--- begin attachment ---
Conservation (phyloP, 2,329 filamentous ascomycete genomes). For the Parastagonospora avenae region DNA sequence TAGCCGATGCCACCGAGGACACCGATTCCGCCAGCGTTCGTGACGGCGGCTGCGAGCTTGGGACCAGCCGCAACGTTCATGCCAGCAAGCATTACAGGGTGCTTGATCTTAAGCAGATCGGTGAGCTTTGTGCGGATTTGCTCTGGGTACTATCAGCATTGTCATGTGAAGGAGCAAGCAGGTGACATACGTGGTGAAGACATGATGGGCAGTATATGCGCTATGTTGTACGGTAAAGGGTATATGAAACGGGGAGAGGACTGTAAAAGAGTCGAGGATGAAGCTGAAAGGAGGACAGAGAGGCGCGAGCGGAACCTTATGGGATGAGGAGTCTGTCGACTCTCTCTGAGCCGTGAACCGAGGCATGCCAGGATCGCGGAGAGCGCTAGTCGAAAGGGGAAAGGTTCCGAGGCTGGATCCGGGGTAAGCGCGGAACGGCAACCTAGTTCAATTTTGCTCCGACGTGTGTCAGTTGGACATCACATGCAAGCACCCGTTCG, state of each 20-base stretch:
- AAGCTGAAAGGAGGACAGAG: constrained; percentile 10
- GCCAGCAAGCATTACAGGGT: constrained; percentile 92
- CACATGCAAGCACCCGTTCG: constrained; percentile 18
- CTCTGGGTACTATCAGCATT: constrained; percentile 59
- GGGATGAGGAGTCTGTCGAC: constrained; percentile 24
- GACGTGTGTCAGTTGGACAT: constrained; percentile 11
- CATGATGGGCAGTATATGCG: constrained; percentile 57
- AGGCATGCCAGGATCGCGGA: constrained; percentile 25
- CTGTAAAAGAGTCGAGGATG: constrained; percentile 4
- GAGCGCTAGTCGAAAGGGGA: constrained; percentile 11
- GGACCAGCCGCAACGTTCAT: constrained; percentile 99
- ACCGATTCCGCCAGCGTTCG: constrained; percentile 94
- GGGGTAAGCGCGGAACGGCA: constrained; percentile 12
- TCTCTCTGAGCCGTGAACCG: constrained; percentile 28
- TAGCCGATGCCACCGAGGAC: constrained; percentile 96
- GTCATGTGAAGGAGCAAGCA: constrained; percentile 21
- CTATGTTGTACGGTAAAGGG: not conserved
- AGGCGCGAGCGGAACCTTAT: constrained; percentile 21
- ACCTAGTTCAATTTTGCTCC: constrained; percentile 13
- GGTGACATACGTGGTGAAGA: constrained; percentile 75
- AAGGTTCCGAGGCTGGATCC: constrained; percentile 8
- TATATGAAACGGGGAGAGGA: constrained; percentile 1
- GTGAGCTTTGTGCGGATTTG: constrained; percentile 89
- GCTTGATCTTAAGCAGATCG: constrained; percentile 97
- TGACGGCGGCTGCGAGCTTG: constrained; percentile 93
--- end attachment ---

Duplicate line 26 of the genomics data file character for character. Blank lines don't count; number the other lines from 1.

- TGACGGCGGCTGCGAGCTTG: constrained; percentile 93